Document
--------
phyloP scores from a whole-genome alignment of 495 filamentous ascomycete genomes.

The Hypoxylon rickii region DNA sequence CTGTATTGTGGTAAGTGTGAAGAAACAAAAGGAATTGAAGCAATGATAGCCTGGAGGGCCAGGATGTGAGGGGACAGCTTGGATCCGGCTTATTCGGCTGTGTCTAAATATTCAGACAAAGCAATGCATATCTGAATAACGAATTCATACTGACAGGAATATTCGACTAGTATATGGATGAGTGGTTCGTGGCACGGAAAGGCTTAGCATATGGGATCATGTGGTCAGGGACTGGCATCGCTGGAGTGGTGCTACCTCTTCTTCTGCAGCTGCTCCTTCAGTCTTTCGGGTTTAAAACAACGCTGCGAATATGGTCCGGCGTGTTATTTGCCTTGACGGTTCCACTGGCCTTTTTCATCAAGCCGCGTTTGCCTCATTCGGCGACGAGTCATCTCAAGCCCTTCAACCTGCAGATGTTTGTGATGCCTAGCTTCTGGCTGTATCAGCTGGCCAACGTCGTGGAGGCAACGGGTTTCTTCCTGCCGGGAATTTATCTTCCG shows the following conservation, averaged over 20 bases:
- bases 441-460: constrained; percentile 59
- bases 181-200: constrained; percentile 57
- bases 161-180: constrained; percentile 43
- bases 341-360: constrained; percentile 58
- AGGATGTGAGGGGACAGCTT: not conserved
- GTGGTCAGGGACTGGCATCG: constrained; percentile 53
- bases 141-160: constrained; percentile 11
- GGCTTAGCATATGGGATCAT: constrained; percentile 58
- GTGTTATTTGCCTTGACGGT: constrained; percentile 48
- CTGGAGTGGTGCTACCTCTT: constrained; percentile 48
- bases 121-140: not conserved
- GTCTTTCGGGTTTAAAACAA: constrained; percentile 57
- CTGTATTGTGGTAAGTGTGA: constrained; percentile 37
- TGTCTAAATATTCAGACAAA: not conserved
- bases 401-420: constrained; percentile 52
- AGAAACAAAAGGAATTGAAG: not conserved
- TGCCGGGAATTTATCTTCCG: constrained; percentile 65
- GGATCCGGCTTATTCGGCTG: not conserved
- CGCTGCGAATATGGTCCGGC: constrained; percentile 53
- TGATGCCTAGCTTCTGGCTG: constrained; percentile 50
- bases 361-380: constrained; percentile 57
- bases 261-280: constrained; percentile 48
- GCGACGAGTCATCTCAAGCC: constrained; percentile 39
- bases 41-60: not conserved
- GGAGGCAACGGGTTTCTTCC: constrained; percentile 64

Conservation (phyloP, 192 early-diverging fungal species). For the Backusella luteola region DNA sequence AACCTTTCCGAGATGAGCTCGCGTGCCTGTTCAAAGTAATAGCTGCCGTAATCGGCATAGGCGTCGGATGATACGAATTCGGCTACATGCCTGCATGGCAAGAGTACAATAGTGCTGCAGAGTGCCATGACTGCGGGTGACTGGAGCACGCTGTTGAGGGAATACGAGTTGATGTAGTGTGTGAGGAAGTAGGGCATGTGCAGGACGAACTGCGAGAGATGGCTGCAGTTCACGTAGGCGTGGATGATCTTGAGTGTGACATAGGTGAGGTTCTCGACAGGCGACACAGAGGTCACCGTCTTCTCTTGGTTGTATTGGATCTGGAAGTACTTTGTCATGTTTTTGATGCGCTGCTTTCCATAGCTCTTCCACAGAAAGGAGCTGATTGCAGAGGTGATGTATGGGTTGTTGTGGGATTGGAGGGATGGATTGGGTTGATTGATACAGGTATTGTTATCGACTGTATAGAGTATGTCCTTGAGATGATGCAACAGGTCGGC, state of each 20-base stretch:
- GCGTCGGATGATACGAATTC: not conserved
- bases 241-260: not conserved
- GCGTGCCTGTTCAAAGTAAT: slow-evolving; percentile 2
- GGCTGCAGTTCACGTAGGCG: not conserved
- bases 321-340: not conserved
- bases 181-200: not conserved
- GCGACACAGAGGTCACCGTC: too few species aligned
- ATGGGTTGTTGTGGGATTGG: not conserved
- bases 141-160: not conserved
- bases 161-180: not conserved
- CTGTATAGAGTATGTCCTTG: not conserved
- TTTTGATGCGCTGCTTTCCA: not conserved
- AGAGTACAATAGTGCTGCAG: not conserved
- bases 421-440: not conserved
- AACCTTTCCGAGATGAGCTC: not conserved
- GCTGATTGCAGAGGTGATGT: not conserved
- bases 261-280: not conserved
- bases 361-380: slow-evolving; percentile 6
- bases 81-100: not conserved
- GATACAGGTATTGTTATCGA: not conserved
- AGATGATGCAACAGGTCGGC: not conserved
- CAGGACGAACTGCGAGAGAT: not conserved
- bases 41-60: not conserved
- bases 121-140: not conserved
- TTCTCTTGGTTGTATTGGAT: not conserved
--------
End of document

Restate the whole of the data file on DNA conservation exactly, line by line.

phyloP scores from a whole-genome alignment of 495 filamentous ascomycete genomes.

The Hypoxylon rickii region DNA sequence CTGTATTGTGGTAAGTGTGAAGAAACAAAAGGAATTGAAGCAATGATAGCCTGGAGGGCCAGGATGTGAGGGGACAGCTTGGATCCGGCTTATTCGGCTGTGTCTAAATATTCAGACAAAGCAATGCATATCTGAATAACGAATTCATACTGACAGGAATATTCGACTAGTATATGGATGAGTGGTTCGTGGCACGGAAAGGCTTAGCATATGGGATCATGTGGTCAGGGACTGGCATCGCTGGAGTGGTGCTACCTCTTCTTCTGCAGCTGCTCCTTCAGTCTTTCGGGTTTAAAACAACGCTGCGAATATGGTCCGGCGTGTTATTTGCCTTGACGGTTCCACTGGCCTTTTTCATCAAGCCGCGTTTGCCTCATTCGGCGACGAGTCATCTCAAGCCCTTCAACCTGCAGATGTTTGTGATGCCTAGCTTCTGGCTGTATCAGCTGGCCAACGTCGTGGAGGCAACGGGTTTCTTCCTGCCGGGAATTTATCTTCCG shows the following conservation, averaged over 20 bases:
- bases 441-460: constrained; percentile 59
- bases 181-200: constrained; percentile 57
- bases 161-180: constrained; percentile 43
- bases 341-360: constrained; percentile 58
- AGGATGTGAGGGGACAGCTT: not conserved
- GTGGTCAGGGACTGGCATCG: constrained; percentile 53
- bases 141-160: constrained; percentile 11
- GGCTTAGCATATGGGATCAT: constrained; percentile 58
- GTGTTATTTGCCTTGACGGT: constrained; percentile 48
- CTGGAGTGGTGCTACCTCTT: constrained; percentile 48
- bases 121-140: not conserved
- GTCTTTCGGGTTTAAAACAA: constrained; percentile 57
- CTGTATTGTGGTAAGTGTGA: constrained; percentile 37
- TGTCTAAATATTCAGACAAA: not conserved
- bases 401-420: constrained; percentile 52
- AGAAACAAAAGGAATTGAAG: not conserved
- TGCCGGGAATTTATCTTCCG: constrained; percentile 65
- GGATCCGGCTTATTCGGCTG: not conserved
- CGCTGCGAATATGGTCCGGC: constrained; percentile 53
- TGATGCCTAGCTTCTGGCTG: constrained; percentile 50
- bases 361-380: constrained; percentile 57
- bases 261-280: constrained; percentile 48
- GCGACGAGTCATCTCAAGCC: constrained; percentile 39
- bases 41-60: not conserved
- GGAGGCAACGGGTTTCTTCC: constrained; percentile 64

Conservation (phyloP, 192 early-diverging fungal species). For the Backusella luteola region DNA sequence AACCTTTCCGAGATGAGCTCGCGTGCCTGTTCAAAGTAATAGCTGCCGTAATCGGCATAGGCGTCGGATGATACGAATTCGGCTACATGCCTGCATGGCAAGAGTACAATAGTGCTGCAGAGTGCCATGACTGCGGGTGACTGGAGCACGCTGTTGAGGGAATACGAGTTGATGTAGTGTGTGAGGAAGTAGGGCATGTGCAGGACGAACTGCGAGAGATGGCTGCAGTTCACGTAGGCGTGGATGATCTTGAGTGTGACATAGGTGAGGTTCTCGACAGGCGACACAGAGGTCACCGTCTTCTCTTGGTTGTATTGGATCTGGAAGTACTTTGTCATGTTTTTGATGCGCTGCTTTCCATAGCTCTTCCACAGAAAGGAGCTGATTGCAGAGGTGATGTATGGGTTGTTGTGGGATTGGAGGGATGGATTGGGTTGATTGATACAGGTATTGTTATCGACTGTATAGAGTATGTCCTTGAGATGATGCAACAGGTCGGC, state of each 20-base stretch:
- GCGTCGGATGATACGAATTC: not conserved
- bases 241-260: not conserved
- GCGTGCCTGTTCAAAGTAAT: slow-evolving; percentile 2
- GGCTGCAGTTCACGTAGGCG: not conserved
- bases 321-340: not conserved
- bases 181-200: not conserved
- GCGACACAGAGGTCACCGTC: too few species aligned
- ATGGGTTGTTGTGGGATTGG: not conserved
- bases 141-160: not conserved
- bases 161-180: not conserved
- CTGTATAGAGTATGTCCTTG: not conserved
- TTTTGATGCGCTGCTTTCCA: not conserved
- AGAGTACAATAGTGCTGCAG: not conserved
- bases 421-440: not conserved
- AACCTTTCCGAGATGAGCTC: not conserved
- GCTGATTGCAGAGGTGATGT: not conserved
- bases 261-280: not conserved
- bases 361-380: slow-evolving; percentile 6
- bases 81-100: not conserved
- GATACAGGTATTGTTATCGA: not conserved
- AGATGATGCAACAGGTCGGC: not conserved
- CAGGACGAACTGCGAGAGAT: not conserved
- bases 41-60: not conserved
- bases 121-140: not conserved
- TTCTCTTGGTTGTATTGGAT: not conserved